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A very common question among startup enthusiasts or even those who are heading towards their Series A, is How Much Salary Should The CEO Draw?

Although there is no straight, to-the-point answer to this question, Peter Thiel, in 2008, did an interview at TechCrunch50 in which he said one of the most important things he looks at before investing is how much the CEO is getting paid.

The lower the CEO salary, the more likely it is to succeed.

The CEO’s salary sets a cap for everyone else. If it is set at a high level, you end up burning a whole lot more money. It [a low salary] aligns interest with the equity holders. But [beyond that], it goes to whether the mission of the company is to build something new or just collect paychecks.

In practice we have found that if you only ask one question, ask that.

The scene for funded startups is slightly different. We know they can afford to spend more money as expected even by investors. But what if it is a seed stage startup?

If we consider the US Markets, then I’d say the range for founder CEO salaries after a seed round is between $60k and $150k, with the average/median in the range of $90k – $110k. But this all depends on the amount received at seed stage and how long it will last. The amount raised in a seed round has an obvious impact. There are many cases where, if bigger seed rounds had been raised, the founders would probably have bumped up their salaries a little. Also, the percentage equity owned gives a direct psychological impact of the salary that should be provided.

In India, I’d say the scene is slightly different. Ever since childhood, most families teach their children to save. Being brought up with that mentality, I have seen many startup CEOs going without a salary for months. It is a common belief here that if the person heading the organization makes this sacrifice, it looks as a motivator for others in the company. At the same time it allows the company budget to be stretched a little. I feel this is wrong though. Everyone who works must get a salary. For startups, I’d say, both employees and founders must be paid a salary that is sufficient for a decent living.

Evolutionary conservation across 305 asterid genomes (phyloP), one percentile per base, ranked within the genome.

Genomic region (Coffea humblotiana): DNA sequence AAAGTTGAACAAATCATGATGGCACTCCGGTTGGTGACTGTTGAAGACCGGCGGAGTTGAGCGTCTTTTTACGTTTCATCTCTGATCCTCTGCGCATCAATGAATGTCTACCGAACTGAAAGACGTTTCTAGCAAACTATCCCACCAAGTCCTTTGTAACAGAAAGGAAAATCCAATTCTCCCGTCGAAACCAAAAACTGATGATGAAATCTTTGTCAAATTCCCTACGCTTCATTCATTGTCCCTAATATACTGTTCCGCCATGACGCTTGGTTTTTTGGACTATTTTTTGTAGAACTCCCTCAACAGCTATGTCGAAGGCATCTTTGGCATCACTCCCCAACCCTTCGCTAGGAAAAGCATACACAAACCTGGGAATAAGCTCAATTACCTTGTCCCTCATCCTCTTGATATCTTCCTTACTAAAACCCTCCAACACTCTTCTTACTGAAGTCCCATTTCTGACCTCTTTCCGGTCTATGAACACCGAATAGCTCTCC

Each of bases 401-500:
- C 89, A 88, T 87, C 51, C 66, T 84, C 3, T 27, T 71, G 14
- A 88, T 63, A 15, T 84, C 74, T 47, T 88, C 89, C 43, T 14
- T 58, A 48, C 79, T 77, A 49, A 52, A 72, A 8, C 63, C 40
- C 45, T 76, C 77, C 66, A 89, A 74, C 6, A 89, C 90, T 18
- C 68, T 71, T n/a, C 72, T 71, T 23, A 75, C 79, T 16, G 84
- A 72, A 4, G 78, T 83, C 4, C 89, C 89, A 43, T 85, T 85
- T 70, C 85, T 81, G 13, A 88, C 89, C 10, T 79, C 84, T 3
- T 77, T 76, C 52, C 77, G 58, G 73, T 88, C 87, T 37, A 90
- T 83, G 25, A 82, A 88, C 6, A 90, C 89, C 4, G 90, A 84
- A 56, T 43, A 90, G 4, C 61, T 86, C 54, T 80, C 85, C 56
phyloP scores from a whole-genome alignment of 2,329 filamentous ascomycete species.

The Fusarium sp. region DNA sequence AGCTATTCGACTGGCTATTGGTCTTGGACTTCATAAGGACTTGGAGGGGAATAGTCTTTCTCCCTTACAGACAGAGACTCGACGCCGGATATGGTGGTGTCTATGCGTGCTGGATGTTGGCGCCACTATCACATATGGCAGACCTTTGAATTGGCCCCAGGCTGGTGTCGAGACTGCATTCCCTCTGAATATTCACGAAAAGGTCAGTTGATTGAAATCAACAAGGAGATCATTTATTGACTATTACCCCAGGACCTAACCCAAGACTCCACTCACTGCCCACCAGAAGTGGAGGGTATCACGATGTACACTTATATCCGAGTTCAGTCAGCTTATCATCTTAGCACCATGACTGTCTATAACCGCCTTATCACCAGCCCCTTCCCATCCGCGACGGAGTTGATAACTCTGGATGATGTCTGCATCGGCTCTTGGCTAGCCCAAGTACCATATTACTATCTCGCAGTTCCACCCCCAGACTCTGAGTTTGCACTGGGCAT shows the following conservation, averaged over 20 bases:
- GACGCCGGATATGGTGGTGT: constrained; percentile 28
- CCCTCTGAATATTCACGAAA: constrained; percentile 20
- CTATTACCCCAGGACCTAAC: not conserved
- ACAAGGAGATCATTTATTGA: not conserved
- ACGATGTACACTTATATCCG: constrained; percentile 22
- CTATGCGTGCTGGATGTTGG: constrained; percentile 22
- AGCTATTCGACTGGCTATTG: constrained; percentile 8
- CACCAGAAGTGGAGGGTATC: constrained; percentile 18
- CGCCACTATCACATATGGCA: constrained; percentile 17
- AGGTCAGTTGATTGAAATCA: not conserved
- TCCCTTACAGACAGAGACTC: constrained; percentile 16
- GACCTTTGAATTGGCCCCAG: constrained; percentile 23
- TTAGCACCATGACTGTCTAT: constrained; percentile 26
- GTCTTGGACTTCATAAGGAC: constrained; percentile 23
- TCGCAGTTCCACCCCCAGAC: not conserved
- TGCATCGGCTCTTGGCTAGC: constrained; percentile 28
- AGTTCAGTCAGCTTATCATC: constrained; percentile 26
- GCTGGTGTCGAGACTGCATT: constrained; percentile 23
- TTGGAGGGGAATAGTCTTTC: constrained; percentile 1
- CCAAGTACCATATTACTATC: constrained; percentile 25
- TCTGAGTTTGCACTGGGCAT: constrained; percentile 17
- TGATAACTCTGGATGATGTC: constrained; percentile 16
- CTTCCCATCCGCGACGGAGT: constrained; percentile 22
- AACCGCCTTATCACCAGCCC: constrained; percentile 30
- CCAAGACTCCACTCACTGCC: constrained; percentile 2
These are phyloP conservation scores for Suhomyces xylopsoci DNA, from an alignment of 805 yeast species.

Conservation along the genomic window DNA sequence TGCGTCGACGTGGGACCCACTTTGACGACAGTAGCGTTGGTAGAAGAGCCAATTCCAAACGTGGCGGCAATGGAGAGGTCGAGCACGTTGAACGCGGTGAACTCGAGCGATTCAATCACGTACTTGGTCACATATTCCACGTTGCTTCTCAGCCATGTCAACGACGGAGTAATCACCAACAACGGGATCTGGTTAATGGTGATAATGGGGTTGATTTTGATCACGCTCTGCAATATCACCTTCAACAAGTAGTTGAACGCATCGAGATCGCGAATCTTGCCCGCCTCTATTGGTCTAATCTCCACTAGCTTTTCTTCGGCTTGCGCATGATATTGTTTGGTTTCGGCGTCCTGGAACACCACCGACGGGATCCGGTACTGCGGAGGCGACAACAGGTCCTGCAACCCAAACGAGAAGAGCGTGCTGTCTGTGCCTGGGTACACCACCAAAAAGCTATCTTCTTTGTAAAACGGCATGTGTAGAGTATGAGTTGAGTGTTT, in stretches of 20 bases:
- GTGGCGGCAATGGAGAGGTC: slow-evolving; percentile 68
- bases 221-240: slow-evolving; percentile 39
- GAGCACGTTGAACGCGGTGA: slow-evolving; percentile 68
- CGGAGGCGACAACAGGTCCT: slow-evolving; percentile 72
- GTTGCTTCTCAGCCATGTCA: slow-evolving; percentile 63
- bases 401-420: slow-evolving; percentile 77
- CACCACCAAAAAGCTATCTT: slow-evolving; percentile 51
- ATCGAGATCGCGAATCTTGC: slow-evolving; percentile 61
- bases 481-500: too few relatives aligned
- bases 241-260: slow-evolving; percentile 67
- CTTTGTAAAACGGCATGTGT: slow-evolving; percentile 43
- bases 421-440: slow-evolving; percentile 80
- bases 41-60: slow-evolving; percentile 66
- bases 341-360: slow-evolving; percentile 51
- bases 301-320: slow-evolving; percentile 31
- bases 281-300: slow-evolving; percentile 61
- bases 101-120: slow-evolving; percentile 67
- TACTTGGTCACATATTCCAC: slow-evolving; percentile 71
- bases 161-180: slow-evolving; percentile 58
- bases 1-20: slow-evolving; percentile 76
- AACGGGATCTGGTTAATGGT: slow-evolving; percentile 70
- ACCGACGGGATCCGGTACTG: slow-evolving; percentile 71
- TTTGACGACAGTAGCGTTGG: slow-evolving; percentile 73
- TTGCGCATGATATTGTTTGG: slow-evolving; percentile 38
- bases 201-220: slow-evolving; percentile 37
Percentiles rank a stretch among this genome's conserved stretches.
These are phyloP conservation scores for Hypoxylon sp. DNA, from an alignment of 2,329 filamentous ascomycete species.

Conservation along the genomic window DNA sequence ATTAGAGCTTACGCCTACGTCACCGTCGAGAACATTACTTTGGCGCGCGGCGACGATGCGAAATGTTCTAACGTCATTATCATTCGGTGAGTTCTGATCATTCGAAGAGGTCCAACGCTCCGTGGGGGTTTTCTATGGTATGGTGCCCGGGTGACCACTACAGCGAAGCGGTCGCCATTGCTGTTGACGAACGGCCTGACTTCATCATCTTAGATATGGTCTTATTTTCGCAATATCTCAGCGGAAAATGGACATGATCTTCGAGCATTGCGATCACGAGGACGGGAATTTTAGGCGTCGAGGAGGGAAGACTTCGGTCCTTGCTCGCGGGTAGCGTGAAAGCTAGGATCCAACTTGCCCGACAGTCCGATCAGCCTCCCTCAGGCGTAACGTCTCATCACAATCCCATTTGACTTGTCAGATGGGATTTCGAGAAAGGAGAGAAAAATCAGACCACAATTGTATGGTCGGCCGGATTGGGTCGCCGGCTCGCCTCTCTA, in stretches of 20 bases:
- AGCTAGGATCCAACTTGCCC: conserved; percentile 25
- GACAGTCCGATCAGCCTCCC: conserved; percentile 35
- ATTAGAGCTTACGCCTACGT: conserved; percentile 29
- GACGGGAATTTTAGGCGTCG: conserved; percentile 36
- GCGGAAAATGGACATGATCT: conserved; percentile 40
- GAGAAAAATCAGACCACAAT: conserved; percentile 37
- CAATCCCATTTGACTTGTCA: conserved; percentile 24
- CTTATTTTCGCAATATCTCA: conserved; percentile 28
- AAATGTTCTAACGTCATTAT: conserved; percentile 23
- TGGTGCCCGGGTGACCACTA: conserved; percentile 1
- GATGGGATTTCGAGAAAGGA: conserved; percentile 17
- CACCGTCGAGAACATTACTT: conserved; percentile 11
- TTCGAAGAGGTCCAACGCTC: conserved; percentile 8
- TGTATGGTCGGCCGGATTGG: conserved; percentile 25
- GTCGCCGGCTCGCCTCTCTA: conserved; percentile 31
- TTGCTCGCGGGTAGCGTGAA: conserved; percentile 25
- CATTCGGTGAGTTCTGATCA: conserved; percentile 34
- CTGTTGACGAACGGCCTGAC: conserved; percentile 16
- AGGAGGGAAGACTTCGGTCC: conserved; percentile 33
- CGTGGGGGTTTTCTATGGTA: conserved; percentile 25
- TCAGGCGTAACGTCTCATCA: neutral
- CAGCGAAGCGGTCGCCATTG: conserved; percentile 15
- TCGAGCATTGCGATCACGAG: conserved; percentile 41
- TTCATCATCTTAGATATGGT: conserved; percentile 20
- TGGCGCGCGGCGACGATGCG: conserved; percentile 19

Many startups have a fixed salary model, for every single developer, every single designer, etc. One example being GitHub. It is the passion for work that comes to play. But, that is only possible because the salaries are fixed at a level which is not too low to let the employee or founder worry about how to buy his groceries this month and neither too high that it becomes a strain for the company itself. There are also founders who decide a pay according to lifestyle. How does this work? So, if there are two founders in a startup, one unmarried living in a rented apartment and the other married, having a kid or two and a home loan, the latter can be given a higher salary so that both still maintain a similar lifestyle.

At the end of it all, there is no hard and fast rule to define a founder’s salary, but I’d say, founders should pay themselves whatever it costs for them to live and pay their bills. The rest of the capital should be infused back into the business. As your business grows, you can increase your salary proportionately.


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